As we were finishing up, Dan, who is a regular member of these earth-based worship services, comes in harriedly to join us. He apologizes for being late, talks about the stresses in his life - too much to do in too little time - and then almost as an aside starts talking about how a friend of his has a big birthday coming up and he really wants to get him this rare movie that's out of print because he's a big fan. What is the movie about? Count Dracula!

Dan was utterly befuddled when the entire group burst into laughter.

Is it just a coincidence? Some would say so. All I know is that the message that I got from our drunk visitor was to loosen up, not take things so seriously, to LAUGH, and to look for blessings in unusual places.

Beauty in Baltimore

American Visionary Museum in Baltimore, MD

Took a day trip to Baltimore today with my friend Carol in order to see the RACE/CLASS/GENDER does not equal CHARACTER exhibit at the American Visionary Art Museum. We took the Baltimore-Washington Parkway on the way up, which is far more scenic than I-95. (It's owned by the National Park Service.) At one point the trees grew especially close to the road, giving us a cozy feel. The grey, rainy skies made the spring green leaves look even more verdant. Interspersed were trees of a redder hue. And here and there the punctuation of dogwood trees in full bloom, their shocking white blossoms like a swarm of moths with their wings lifted up towards heaven. I love dogwood blossoms! Carol and I talked about how we both liked dogwood blossoms even more than the delicate cherry blossoms that DC is so famous for. Even tho I've traveled through it many times on my way between New York and DC, I've actually never visited Baltimore before. It's charming. I definitely want to visit again. The American Visionary Art Museum displays works by artists who have not been formally trained. No oil paints or marble sculptures here. While we saw a variety of media used, mirrors seemed to be a recurring theme. Appropriate for an exhibit on race and identity. The exhibit itself was poignant and at times heartbreaking. It runs until Sept 3rd.

Spring in DC

Cherry blossoms in the Tidal Basin

Today, Miles and I went down to the tidal basin to see the cherry blossoms. They were already past their peak, the pinkish white blossoms covering the ground like a recent snow storm, but there was still plenty of white/pink of the trees, and the hint of green sprouting on the branches was beautiful in and of itself. Nobody does Spring like DC. Honestly, I never appreciated Spring until I moved here. There are no real seasons in coastal California, unless you count the rain and the Santa Ana winds as seasons. In New York, spring was a muddy mess - a brief transition from icy winter to sweltering summer - there might be a few blooms but they were often obliterated by a tardy snow storm. But DC: first the crocuses start to appear, followed by the daffodils. Then the trees take over with the delicate cherry blossoms and big bold magnolias. Then the ground answers back with tulips. Then the dogwood trees command attention. And finally the azaleas. I never thought much of azaleas until I saw big huge bushes of them in bloom, all in different colors, in DC. Spring in DC lasts for weeks and weeks, in wave after wave of color.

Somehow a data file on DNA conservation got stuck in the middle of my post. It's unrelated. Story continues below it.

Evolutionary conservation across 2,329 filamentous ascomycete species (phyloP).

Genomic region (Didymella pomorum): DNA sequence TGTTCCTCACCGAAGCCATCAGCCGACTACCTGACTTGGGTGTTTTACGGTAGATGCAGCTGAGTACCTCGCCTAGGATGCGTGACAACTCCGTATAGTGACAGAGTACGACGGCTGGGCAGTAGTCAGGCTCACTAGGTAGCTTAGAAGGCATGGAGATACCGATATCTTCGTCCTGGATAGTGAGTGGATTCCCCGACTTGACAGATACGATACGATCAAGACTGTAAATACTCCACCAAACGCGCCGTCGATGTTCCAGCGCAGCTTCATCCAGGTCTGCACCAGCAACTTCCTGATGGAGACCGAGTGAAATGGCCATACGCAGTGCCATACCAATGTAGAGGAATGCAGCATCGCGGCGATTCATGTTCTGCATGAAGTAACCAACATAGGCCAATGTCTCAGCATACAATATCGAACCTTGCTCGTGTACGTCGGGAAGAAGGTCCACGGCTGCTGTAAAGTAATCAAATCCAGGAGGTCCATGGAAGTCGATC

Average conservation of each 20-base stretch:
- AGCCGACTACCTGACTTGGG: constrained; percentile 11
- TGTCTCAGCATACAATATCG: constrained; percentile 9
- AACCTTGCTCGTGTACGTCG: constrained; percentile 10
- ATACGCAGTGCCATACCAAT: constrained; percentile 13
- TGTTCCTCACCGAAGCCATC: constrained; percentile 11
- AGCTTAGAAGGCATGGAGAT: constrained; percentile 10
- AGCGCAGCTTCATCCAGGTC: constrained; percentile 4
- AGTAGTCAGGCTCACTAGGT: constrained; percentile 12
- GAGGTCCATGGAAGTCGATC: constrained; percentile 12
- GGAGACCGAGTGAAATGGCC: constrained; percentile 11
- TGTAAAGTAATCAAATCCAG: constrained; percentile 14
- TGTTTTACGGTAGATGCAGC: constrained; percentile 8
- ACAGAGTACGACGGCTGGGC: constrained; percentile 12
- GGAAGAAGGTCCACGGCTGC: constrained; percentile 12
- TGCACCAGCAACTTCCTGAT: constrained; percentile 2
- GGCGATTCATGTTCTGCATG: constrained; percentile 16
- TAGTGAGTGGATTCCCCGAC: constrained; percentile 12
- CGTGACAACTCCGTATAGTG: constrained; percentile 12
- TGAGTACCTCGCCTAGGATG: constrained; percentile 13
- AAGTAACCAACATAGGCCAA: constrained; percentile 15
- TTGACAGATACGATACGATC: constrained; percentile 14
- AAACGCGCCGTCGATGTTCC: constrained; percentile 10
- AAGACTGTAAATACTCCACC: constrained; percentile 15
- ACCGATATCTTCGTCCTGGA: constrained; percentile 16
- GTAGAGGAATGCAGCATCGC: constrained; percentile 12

Online Good Samaritans

Saw this article online and had to pass it on.


By Andrew Ryan, Associated Press Writer Sun Apr 2, 7:08 AM ET

Maureen Silliman felt her empty pocket and gulped: Her new $300 iPod must have bounced out as she ran to catch a train. While she sobbed, her boyfriend suggested a message on the lost-and-found section of Craigslist, an online bazaar of classified ads.

"No," the 24-year-old Silliman said. "Nobody would ever turn in an iPod."

Her boyfriend posted the message anyway. Within 24 hours, Silliman's iPod was back.

In an increasingly cynical world, there are still places where people try to do the right thing. Everyday on Internet message boards, honest folks post notes about valuables they found: cash, bank cards, diamond bracelets, engagement rings, wedding bands, digital cameras, and even a cockatoo valued at $1,200.

In turn, when there is no place left to look for something missing, the desperate sometimes take the longest of longshots and look online themselves.

Occasionally, it works for both sides. People such as Silliman get back their iPod, still loaded with Radio Head and Broken Social Scene.

The impulse to be honest doesn't surprise Lawrence M. Hinman, the director of The Values Institute at the University of San Diego.

"I think we perceive ourselves as being much worse than we actually are," Hinman said. "There are people who live lives of quiet honesty."

Take Monique Peddle, 48, in Hollywood, Fla., who posted a note online when she found a diamond studded gold bracelet that she could have just as easily slipped quietly in her pocket. Or Blake Facente, 30, who also turned to Craigslist when he discovered a Dell Inspiron laptop leaning against his building in San Francisco.

The same for Agnes Satoorian, 27, who climbed into a cab in Boston last month and found a pricey digital camera that another rider had left behind.

"I know that pain," said Satoorian, who had recently lost her own camera loaded with sentimental pictures. "I decided I would try to make it right for someone."